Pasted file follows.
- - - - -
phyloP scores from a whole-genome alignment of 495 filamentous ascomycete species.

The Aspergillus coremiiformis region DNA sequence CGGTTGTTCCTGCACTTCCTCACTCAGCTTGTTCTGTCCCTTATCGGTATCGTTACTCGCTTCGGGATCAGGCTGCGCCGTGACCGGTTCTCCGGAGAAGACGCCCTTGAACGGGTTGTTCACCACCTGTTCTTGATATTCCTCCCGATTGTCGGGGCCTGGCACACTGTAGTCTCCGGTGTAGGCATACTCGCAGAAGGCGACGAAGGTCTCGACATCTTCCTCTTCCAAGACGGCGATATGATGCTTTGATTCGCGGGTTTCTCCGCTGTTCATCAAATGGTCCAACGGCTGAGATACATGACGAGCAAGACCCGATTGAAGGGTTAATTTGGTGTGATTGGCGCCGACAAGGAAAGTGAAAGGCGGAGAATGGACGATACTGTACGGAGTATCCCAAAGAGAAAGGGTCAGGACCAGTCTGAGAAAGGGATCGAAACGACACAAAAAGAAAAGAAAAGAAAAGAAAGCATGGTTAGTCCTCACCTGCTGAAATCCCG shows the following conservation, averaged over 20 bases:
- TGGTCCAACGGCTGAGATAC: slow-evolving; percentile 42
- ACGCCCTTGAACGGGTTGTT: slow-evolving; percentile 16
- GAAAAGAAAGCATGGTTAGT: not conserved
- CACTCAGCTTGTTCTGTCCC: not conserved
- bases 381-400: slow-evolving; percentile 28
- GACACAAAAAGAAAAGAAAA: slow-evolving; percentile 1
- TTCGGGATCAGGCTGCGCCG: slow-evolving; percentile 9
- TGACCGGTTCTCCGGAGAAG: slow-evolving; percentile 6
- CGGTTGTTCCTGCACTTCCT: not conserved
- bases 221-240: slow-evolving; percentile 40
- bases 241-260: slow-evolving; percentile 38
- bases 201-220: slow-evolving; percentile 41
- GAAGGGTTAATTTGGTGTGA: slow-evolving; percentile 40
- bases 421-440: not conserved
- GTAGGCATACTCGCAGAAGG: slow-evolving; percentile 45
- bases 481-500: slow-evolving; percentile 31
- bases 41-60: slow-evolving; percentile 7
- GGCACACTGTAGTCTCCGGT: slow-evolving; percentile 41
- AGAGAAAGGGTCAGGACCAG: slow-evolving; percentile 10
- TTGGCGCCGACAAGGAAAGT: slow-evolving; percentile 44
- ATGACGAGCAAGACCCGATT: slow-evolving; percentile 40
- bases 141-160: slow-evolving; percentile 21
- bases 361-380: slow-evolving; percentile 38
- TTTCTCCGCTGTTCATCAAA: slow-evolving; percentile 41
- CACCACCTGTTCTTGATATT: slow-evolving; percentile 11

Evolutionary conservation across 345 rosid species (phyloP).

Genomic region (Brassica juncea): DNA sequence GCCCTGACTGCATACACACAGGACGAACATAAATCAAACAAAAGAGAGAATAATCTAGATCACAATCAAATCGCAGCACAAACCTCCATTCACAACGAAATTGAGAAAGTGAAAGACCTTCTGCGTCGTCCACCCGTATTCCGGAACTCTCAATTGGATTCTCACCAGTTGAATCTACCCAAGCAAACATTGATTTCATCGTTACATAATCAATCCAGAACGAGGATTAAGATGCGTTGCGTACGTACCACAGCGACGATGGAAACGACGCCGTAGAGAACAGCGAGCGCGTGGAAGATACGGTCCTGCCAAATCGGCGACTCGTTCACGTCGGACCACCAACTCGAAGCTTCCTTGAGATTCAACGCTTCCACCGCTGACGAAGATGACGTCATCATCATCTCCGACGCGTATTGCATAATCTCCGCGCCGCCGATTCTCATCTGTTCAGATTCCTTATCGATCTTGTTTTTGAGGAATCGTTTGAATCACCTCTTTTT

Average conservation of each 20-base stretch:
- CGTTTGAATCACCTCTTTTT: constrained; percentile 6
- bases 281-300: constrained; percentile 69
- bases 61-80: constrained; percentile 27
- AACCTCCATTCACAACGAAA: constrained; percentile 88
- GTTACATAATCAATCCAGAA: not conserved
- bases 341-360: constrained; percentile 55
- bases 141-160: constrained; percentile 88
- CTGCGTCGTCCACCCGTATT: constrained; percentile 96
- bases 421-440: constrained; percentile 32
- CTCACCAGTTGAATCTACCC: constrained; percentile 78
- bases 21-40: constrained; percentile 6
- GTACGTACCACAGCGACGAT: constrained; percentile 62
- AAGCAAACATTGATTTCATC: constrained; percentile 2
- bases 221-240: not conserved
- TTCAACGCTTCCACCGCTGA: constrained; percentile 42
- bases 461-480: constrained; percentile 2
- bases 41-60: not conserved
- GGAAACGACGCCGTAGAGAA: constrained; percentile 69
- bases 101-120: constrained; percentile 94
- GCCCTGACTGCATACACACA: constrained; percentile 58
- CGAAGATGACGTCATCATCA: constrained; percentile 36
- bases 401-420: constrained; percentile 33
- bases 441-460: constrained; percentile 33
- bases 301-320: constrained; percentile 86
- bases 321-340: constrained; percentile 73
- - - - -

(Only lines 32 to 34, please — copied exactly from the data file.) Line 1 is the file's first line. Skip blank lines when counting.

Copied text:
- bases 281-300: constrained; percentile 69
- bases 61-80: constrained; percentile 27
- AACCTCCATTCACAACGAAA: constrained; percentile 88